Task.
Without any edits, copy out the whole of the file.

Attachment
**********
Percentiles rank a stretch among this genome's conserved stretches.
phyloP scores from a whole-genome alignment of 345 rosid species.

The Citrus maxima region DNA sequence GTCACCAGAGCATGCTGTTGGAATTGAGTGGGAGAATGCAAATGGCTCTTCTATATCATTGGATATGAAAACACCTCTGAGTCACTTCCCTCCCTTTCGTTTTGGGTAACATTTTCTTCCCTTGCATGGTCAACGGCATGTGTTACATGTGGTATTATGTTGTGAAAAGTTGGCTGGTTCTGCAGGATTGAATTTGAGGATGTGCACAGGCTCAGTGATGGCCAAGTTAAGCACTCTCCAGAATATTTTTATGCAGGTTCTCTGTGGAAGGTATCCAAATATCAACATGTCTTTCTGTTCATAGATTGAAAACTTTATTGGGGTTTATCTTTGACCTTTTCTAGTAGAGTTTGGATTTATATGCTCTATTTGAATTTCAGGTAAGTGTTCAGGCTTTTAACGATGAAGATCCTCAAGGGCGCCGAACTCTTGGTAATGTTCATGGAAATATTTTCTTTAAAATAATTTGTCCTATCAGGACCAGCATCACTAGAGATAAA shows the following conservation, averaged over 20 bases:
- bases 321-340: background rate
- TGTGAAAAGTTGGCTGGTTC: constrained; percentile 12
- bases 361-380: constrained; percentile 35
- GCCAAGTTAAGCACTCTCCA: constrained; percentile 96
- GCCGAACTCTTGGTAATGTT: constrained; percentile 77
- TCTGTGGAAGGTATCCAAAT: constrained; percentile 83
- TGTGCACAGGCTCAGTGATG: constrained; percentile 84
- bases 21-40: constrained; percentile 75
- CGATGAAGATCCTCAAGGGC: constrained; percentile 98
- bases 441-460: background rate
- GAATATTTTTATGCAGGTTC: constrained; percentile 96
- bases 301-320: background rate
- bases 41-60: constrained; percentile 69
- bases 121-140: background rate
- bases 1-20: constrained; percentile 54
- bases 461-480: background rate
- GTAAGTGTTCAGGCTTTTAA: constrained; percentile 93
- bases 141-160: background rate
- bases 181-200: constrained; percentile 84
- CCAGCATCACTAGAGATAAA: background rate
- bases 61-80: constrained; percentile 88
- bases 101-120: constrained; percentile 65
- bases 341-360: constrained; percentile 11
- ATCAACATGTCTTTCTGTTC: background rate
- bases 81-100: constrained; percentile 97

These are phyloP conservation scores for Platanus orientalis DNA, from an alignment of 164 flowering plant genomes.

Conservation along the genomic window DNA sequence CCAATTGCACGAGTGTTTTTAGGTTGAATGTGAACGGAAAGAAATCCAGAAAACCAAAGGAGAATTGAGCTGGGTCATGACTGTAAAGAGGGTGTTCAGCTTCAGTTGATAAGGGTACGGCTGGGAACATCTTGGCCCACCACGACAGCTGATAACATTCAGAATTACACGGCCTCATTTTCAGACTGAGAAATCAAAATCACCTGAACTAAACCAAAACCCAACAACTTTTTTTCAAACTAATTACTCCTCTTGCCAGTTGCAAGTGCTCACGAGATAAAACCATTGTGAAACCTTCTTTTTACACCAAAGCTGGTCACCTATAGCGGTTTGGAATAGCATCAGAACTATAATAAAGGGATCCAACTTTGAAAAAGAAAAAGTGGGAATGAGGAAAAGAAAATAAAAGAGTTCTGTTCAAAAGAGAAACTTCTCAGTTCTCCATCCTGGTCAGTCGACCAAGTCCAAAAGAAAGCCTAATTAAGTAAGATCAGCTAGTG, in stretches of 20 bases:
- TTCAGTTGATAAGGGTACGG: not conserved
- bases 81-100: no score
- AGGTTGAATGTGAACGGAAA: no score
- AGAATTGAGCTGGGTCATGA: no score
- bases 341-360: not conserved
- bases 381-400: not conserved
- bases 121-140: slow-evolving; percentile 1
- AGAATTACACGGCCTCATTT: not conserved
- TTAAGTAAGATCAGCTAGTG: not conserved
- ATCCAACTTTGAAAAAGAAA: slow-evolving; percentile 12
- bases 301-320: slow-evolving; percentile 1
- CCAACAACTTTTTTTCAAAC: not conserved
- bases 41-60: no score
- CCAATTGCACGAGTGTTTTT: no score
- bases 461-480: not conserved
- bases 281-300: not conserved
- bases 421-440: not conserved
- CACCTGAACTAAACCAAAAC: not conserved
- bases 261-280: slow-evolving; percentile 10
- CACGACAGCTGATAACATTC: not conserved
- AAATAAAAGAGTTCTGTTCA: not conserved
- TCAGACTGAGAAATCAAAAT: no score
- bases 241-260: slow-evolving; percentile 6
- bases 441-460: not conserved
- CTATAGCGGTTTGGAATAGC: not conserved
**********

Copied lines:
Percentiles rank a stretch among this genome's conserved stretches.
phyloP scores from a whole-genome alignment of 345 rosid species.

The Citrus maxima region DNA sequence GTCACCAGAGCATGCTGTTGGAATTGAGTGGGAGAATGCAAATGGCTCTTCTATATCATTGGATATGAAAACACCTCTGAGTCACTTCCCTCCCTTTCGTTTTGGGTAACATTTTCTTCCCTTGCATGGTCAACGGCATGTGTTACATGTGGTATTATGTTGTGAAAAGTTGGCTGGTTCTGCAGGATTGAATTTGAGGATGTGCACAGGCTCAGTGATGGCCAAGTTAAGCACTCTCCAGAATATTTTTATGCAGGTTCTCTGTGGAAGGTATCCAAATATCAACATGTCTTTCTGTTCATAGATTGAAAACTTTATTGGGGTTTATCTTTGACCTTTTCTAGTAGAGTTTGGATTTATATGCTCTATTTGAATTTCAGGTAAGTGTTCAGGCTTTTAACGATGAAGATCCTCAAGGGCGCCGAACTCTTGGTAATGTTCATGGAAATATTTTCTTTAAAATAATTTGTCCTATCAGGACCAGCATCACTAGAGATAAA shows the following conservation, averaged over 20 bases:
- bases 321-340: background rate
- TGTGAAAAGTTGGCTGGTTC: constrained; percentile 12
- bases 361-380: constrained; percentile 35
- GCCAAGTTAAGCACTCTCCA: constrained; percentile 96
- GCCGAACTCTTGGTAATGTT: constrained; percentile 77
- TCTGTGGAAGGTATCCAAAT: constrained; percentile 83
- TGTGCACAGGCTCAGTGATG: constrained; percentile 84
- bases 21-40: constrained; percentile 75
- CGATGAAGATCCTCAAGGGC: constrained; percentile 98
- bases 441-460: background rate
- GAATATTTTTATGCAGGTTC: constrained; percentile 96
- bases 301-320: background rate
- bases 41-60: constrained; percentile 69
- bases 121-140: background rate
- bases 1-20: constrained; percentile 54
- bases 461-480: background rate
- GTAAGTGTTCAGGCTTTTAA: constrained; percentile 93
- bases 141-160: background rate
- bases 181-200: constrained; percentile 84
- CCAGCATCACTAGAGATAAA: background rate
- bases 61-80: constrained; percentile 88
- bases 101-120: constrained; percentile 65
- bases 341-360: constrained; percentile 11
- ATCAACATGTCTTTCTGTTC: background rate
- bases 81-100: constrained; percentile 97

These are phyloP conservation scores for Platanus orientalis DNA, from an alignment of 164 flowering plant genomes.

Conservation along the genomic window DNA sequence CCAATTGCACGAGTGTTTTTAGGTTGAATGTGAACGGAAAGAAATCCAGAAAACCAAAGGAGAATTGAGCTGGGTCATGACTGTAAAGAGGGTGTTCAGCTTCAGTTGATAAGGGTACGGCTGGGAACATCTTGGCCCACCACGACAGCTGATAACATTCAGAATTACACGGCCTCATTTTCAGACTGAGAAATCAAAATCACCTGAACTAAACCAAAACCCAACAACTTTTTTTCAAACTAATTACTCCTCTTGCCAGTTGCAAGTGCTCACGAGATAAAACCATTGTGAAACCTTCTTTTTACACCAAAGCTGGTCACCTATAGCGGTTTGGAATAGCATCAGAACTATAATAAAGGGATCCAACTTTGAAAAAGAAAAAGTGGGAATGAGGAAAAGAAAATAAAAGAGTTCTGTTCAAAAGAGAAACTTCTCAGTTCTCCATCCTGGTCAGTCGACCAAGTCCAAAAGAAAGCCTAATTAAGTAAGATCAGCTAGTG, in stretches of 20 bases:
- TTCAGTTGATAAGGGTACGG: not conserved
- bases 81-100: no score
- AGGTTGAATGTGAACGGAAA: no score
- AGAATTGAGCTGGGTCATGA: no score
- bases 341-360: not conserved
- bases 381-400: not conserved
- bases 121-140: slow-evolving; percentile 1
- AGAATTACACGGCCTCATTT: not conserved
- TTAAGTAAGATCAGCTAGTG: not conserved
- ATCCAACTTTGAAAAAGAAA: slow-evolving; percentile 12
- bases 301-320: slow-evolving; percentile 1
- CCAACAACTTTTTTTCAAAC: not conserved
- bases 41-60: no score
- CCAATTGCACGAGTGTTTTT: no score
- bases 461-480: not conserved
- bases 281-300: not conserved
- bases 421-440: not conserved
- CACCTGAACTAAACCAAAAC: not conserved
- bases 261-280: slow-evolving; percentile 10
- CACGACAGCTGATAACATTC: not conserved
- AAATAAAAGAGTTCTGTTCA: not conserved
- TCAGACTGAGAAATCAAAAT: no score
- bases 241-260: slow-evolving; percentile 6
- bases 441-460: not conserved
- CTATAGCGGTTTGGAATAGC: not conserved